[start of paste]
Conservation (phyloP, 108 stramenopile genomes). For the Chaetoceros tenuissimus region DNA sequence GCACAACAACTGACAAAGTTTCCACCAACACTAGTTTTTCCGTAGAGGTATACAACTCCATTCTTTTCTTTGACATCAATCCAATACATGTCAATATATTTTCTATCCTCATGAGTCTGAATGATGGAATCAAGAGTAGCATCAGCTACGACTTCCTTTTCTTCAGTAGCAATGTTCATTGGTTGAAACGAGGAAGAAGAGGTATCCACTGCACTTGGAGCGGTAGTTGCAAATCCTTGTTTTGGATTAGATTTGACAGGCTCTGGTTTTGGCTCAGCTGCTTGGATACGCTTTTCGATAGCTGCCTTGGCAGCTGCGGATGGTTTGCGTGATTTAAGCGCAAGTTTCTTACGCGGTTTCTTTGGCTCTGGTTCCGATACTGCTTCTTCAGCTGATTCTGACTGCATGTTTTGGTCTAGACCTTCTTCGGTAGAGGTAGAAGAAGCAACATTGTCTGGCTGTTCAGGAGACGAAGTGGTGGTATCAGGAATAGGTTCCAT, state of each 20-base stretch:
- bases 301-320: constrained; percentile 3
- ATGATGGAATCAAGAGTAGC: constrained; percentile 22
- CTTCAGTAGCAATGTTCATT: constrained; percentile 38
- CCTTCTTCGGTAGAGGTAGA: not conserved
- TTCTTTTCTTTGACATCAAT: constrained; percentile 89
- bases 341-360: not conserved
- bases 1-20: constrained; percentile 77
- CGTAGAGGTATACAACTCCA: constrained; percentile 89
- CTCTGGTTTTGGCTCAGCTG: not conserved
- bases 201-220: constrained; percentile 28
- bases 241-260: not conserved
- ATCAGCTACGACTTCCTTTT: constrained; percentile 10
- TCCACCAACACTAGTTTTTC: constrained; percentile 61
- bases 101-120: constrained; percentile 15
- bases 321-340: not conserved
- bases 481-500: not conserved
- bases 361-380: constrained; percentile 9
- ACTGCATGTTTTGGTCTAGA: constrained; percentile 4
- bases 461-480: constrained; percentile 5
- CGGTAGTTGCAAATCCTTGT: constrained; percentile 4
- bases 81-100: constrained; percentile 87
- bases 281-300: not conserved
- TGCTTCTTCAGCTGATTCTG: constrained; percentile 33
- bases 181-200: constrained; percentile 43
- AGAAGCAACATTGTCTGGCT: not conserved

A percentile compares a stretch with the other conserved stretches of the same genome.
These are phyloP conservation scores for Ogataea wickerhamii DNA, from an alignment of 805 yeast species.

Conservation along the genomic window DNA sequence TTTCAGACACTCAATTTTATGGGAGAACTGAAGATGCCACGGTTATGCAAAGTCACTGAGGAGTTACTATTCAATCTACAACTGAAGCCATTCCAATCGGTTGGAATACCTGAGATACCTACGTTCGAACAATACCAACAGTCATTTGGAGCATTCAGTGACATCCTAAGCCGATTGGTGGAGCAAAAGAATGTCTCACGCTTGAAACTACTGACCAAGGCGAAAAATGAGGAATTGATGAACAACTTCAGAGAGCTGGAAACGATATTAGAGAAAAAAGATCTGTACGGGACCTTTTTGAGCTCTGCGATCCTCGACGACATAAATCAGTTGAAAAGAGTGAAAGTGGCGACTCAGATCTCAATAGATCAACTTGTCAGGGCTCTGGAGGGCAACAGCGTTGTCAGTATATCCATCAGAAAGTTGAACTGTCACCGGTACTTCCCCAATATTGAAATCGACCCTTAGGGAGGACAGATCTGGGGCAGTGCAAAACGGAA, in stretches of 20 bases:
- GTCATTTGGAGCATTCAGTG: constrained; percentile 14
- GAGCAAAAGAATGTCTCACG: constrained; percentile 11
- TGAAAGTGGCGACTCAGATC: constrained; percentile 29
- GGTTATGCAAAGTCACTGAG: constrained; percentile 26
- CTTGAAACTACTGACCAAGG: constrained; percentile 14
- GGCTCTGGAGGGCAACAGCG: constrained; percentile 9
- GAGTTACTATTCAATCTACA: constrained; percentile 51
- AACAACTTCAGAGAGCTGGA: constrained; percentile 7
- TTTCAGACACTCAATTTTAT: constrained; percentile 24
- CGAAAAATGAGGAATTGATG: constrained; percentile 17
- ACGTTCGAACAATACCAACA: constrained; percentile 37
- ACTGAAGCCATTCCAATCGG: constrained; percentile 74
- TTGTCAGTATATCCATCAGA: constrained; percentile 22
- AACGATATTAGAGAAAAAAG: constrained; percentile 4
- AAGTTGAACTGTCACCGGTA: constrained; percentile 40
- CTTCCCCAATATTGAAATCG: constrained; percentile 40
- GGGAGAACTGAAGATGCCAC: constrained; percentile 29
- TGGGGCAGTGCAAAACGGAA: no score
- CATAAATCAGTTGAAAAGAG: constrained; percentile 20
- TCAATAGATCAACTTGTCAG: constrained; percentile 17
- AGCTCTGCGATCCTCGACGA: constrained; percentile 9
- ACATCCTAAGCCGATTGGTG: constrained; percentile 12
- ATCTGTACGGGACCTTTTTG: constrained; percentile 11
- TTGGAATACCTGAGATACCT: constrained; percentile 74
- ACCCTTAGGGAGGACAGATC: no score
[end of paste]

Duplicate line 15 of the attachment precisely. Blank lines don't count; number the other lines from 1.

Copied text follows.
- bases 101-120: constrained; percentile 15